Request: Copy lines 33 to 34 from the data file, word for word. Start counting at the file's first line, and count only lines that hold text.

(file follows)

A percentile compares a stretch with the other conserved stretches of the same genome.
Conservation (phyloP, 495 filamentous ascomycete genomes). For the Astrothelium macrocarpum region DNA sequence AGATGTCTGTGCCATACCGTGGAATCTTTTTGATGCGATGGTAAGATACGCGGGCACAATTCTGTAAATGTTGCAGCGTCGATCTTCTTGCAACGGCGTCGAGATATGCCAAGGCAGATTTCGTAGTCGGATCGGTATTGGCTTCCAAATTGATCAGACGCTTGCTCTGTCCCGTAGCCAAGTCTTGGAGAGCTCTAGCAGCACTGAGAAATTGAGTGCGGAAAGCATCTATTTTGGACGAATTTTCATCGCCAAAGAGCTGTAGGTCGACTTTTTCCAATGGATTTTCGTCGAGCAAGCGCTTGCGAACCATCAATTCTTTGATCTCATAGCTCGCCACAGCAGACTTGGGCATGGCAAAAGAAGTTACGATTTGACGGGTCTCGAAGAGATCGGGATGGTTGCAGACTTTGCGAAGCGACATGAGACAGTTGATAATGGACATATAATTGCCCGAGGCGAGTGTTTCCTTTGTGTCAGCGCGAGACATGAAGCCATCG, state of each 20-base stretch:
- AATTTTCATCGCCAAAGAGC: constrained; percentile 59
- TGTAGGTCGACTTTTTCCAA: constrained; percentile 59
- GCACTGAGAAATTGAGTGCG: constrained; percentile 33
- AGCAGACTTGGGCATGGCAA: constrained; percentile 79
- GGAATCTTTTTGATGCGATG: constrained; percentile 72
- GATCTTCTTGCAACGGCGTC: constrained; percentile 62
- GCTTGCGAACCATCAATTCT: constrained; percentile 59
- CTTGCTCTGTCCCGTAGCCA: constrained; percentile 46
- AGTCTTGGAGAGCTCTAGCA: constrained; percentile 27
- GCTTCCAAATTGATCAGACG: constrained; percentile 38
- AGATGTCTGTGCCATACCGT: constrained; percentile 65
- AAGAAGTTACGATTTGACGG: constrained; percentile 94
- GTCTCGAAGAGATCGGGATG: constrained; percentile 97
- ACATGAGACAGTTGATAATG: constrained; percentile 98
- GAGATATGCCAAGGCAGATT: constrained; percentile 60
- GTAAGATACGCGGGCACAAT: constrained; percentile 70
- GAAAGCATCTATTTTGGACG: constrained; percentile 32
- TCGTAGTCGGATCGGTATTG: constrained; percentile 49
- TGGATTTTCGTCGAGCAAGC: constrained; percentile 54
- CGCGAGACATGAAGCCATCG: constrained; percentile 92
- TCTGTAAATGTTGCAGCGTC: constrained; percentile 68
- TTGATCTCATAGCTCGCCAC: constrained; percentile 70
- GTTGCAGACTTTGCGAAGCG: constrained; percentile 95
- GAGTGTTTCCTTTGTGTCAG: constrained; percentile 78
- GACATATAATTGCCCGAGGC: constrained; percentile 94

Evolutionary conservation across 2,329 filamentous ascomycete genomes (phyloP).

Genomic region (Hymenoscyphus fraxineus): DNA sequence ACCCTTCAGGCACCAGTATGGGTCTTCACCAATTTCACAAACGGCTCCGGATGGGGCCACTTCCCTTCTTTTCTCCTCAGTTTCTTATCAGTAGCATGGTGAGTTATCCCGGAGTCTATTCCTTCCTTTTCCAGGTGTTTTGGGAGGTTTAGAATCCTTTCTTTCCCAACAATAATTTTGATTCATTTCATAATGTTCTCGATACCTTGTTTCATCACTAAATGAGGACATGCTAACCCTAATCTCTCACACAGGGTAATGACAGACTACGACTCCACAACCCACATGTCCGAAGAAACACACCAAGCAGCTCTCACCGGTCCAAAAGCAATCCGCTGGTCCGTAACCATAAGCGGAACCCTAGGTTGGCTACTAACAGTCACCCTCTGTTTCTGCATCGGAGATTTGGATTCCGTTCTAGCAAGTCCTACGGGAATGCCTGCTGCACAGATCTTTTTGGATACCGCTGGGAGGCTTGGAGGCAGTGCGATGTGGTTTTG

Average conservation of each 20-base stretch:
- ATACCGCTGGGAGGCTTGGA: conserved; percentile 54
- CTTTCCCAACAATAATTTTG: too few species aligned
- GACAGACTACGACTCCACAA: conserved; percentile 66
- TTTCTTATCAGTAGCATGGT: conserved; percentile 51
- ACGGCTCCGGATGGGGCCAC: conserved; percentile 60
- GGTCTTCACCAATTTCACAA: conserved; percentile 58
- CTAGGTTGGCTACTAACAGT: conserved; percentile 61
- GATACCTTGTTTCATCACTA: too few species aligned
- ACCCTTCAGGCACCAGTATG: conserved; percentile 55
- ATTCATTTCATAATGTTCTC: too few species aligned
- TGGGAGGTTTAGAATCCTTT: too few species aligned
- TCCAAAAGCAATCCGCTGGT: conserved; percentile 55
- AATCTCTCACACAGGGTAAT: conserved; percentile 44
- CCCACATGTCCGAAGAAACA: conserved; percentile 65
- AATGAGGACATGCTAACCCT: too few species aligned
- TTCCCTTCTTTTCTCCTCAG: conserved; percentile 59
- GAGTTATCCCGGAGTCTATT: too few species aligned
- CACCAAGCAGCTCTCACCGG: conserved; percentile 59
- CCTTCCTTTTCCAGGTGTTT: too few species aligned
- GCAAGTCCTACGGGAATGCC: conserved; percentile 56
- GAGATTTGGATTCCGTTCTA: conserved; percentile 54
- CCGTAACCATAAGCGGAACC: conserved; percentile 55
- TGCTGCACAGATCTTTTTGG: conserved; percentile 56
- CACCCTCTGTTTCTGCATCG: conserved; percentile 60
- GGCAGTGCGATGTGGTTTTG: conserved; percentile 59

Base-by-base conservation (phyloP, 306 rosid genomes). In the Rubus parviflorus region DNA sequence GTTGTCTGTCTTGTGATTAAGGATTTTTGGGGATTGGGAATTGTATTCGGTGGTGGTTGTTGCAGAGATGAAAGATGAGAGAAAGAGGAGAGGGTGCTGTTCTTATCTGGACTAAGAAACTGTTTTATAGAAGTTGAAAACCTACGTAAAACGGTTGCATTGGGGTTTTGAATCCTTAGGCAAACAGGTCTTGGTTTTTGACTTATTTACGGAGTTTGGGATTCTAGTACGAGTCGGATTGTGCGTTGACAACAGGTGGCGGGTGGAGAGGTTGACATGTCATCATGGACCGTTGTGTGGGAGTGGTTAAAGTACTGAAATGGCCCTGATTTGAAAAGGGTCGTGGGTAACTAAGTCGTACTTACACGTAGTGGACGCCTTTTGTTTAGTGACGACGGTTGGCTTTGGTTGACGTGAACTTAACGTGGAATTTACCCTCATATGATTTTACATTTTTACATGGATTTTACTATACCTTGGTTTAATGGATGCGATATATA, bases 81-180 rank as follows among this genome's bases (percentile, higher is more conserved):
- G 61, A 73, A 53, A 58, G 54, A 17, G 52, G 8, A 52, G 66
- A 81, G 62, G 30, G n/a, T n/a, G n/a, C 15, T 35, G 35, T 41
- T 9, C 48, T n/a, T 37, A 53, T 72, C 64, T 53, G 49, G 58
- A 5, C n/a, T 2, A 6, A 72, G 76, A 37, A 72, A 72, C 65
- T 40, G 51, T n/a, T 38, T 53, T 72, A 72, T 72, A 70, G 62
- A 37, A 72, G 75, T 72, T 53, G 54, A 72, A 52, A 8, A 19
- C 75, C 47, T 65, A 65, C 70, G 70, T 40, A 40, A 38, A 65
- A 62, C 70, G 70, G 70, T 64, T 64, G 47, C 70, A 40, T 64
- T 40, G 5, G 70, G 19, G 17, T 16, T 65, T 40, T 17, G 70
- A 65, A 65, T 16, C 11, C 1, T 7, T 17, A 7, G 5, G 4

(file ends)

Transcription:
- GACAGACTACGACTCCACAA: conserved; percentile 66
- TTTCTTATCAGTAGCATGGT: conserved; percentile 51